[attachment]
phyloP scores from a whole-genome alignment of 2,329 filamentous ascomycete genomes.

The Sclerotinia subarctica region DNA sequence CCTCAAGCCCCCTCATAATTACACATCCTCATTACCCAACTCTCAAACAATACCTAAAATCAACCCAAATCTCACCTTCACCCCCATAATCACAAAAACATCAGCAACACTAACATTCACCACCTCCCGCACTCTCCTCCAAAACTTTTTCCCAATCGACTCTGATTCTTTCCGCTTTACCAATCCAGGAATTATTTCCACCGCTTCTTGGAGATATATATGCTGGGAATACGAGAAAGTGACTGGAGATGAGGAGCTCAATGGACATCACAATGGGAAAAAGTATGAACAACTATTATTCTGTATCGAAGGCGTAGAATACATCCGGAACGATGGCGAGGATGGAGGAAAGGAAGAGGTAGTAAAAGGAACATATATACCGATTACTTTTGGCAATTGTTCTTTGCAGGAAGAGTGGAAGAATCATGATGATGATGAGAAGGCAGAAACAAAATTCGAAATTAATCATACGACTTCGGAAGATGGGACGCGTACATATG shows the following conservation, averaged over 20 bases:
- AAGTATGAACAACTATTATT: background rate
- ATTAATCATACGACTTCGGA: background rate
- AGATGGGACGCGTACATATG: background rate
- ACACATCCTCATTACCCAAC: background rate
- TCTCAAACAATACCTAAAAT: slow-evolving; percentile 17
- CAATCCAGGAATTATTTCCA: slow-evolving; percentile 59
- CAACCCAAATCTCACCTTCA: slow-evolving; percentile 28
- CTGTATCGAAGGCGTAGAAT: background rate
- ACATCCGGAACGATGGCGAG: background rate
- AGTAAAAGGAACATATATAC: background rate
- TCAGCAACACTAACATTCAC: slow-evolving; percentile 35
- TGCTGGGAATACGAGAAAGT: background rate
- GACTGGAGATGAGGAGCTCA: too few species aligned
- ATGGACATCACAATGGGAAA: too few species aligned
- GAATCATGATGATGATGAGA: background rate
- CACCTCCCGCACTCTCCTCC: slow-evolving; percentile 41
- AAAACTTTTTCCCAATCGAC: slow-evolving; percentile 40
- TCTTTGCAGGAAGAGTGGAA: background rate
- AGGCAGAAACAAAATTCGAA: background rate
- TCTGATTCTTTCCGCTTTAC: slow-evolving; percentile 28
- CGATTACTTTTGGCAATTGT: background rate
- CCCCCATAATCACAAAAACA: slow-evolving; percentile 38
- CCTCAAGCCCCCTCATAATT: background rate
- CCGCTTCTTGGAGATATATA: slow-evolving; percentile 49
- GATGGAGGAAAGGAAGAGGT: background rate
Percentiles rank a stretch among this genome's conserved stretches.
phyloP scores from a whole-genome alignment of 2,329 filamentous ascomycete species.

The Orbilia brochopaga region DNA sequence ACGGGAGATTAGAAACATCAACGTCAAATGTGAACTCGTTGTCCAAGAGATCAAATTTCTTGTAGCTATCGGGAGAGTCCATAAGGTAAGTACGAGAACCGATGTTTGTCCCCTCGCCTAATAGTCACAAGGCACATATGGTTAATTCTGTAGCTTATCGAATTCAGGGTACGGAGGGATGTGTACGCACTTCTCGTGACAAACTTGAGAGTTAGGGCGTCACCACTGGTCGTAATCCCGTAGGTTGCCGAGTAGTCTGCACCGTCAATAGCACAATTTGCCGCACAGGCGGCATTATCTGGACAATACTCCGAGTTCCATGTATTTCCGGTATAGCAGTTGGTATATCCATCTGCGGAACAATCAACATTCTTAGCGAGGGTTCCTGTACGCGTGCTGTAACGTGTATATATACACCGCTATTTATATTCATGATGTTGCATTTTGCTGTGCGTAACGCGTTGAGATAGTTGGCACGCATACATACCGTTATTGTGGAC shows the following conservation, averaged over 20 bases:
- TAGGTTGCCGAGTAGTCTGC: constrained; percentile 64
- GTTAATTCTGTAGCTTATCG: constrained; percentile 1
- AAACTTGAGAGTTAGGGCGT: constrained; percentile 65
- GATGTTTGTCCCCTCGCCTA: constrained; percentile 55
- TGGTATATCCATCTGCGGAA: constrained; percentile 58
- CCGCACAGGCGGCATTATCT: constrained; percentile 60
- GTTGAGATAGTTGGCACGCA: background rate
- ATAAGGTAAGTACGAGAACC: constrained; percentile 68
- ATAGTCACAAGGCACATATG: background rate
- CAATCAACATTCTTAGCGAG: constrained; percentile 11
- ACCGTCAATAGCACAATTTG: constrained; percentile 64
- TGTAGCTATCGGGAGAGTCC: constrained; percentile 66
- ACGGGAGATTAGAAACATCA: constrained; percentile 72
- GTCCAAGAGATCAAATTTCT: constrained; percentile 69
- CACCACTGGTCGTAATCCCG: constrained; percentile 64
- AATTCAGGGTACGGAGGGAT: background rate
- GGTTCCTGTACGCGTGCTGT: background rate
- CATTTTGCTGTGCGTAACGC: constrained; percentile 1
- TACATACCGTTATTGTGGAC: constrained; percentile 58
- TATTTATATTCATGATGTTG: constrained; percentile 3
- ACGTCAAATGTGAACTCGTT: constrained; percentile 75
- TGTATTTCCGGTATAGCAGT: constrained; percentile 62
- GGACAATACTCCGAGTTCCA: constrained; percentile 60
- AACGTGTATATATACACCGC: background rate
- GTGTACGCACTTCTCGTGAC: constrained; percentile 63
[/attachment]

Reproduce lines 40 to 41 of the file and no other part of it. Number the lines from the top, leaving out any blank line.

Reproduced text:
- CAATCAACATTCTTAGCGAG: constrained; percentile 11
- ACCGTCAATAGCACAATTTG: constrained; percentile 64